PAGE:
"Where Fillmore County News Comes First"
Wednesday, October 1st, 2014
Volume ∞ Issue ∞
- 3:11:22, Sep 28th 2014 - - Who is this person ... [Read More]
- 1:41:34, Sep 19th 2014 - yorty - Parade is at 11 am ... [Read More]
This pest causes rapid wilting of pumpkins, summer and winter squash. When watering does not revive wilted plants, suspect squash vine borer. The adult borers emerge from the soil in late June or early July. Watch for a small (1/2") moth with an orange and black striped abdomen and metallic green and clear wings. They look like wasps when they fly. They lay their eggs at the base of the vine and upon hatching larvae will bore into stems to feed for four to six weeks. This is when you will see rapid wilting of the vines as water is cut off to the plant. You can also spot their entrance holes at the base of the plant; there may also be a moist greenish or orange sawdust-like material. Over time the base of the plant may become mushy or rot away. Squash vine borers are difficult to prevent but one way to detect the adult wasps is by setting out yellow colored dishes of water in the garden. The adults will think they are squash blossoms and fly into them and drown. Once you have seen them, use floating row covers for about two weeks to prevent them from laying eggs on your plants. Always remove row covers when flowering begins or you will delay pollination and fruiting. If you discover plants already infested with borers, you can carefully slice into the vine until you find them and kill them with the tip of a knife or wire. Cover the sliced stem with soil and keep moist. If it re-roots, the plants may survive. In the larvae stage they look like grub worms, white or cream colored with brown heads. If left to feed on your plants, larvae will feed, and then move to the soil where they spin cocoons and over-winter underground to re-emerge for another year of feasting in your garden. Be sure to remove all vines from the garden and turn over the soil in the fall, giving birds a tasty treat.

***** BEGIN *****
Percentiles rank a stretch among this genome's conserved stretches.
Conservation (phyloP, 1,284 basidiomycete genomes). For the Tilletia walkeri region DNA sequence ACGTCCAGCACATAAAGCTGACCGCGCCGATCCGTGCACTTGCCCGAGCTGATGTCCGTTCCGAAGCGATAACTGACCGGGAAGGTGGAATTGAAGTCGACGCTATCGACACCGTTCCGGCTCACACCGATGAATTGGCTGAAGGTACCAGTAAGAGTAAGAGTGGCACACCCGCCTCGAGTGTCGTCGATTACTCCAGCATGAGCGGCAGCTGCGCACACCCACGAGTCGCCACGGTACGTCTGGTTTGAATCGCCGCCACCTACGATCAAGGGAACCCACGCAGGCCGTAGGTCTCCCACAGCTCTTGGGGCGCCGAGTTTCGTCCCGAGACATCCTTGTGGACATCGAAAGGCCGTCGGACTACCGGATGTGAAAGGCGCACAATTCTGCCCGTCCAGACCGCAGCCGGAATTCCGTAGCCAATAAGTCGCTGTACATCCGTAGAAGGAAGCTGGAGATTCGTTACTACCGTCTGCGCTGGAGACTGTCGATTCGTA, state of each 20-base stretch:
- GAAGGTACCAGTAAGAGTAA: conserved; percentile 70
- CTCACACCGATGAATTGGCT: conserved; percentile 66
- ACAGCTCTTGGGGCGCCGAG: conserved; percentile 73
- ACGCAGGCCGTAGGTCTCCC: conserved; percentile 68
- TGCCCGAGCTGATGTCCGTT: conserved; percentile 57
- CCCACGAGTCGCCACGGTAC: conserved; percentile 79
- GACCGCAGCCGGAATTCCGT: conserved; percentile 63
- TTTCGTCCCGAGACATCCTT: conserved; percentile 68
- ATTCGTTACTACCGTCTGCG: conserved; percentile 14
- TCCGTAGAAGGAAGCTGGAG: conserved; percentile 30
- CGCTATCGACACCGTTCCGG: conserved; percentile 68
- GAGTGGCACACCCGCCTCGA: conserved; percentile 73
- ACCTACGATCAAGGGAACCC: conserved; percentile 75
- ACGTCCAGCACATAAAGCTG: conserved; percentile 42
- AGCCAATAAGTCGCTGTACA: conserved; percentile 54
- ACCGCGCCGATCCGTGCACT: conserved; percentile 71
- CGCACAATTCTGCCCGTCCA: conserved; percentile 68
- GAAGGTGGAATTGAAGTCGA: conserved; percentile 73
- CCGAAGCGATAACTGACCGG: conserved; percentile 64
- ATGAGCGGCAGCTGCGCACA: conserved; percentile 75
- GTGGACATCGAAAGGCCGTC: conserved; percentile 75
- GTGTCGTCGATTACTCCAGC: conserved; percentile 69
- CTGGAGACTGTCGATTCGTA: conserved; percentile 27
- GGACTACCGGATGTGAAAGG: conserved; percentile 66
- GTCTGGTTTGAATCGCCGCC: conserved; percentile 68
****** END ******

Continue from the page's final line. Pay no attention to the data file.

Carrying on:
Wild Parsnip, Pastinacea sativa, is a member of the carrot family. Itís fernlike foliage and small yellow umbrella type flowers can be seen gracing almost every sunny roadside in Fillmore County. Innocent looking, contact with this plant can leave one with a painful rash that can sometimes take a year to heal. Contact with this plant is especially dangerous on sunny days and if skin is moist or sweaty. The rash can be a raised blistering, painful, itching, oozing thing that makes poison ivy look like a walk in the park. (Oh, did I mention the scarring?) Reports are that one neighbor was hospitalized due to an extreme allergic reaction. Whatís being done about it? The Fillmore County Highway Dept. is currently testing methods of spraying, burning and mowing to control the spread of this rampant weed. Interestingly, it is not currently listed as a noxious weed, up there with the Eurasian Milfoil of the lakes region or the lovely Purple Loosestrife of the wetlands or the Kudzu vine thatís taking over the south. In the meantime please avoid contact with this plant.
Next week: Apple Maggots and Renovating Your Strawberries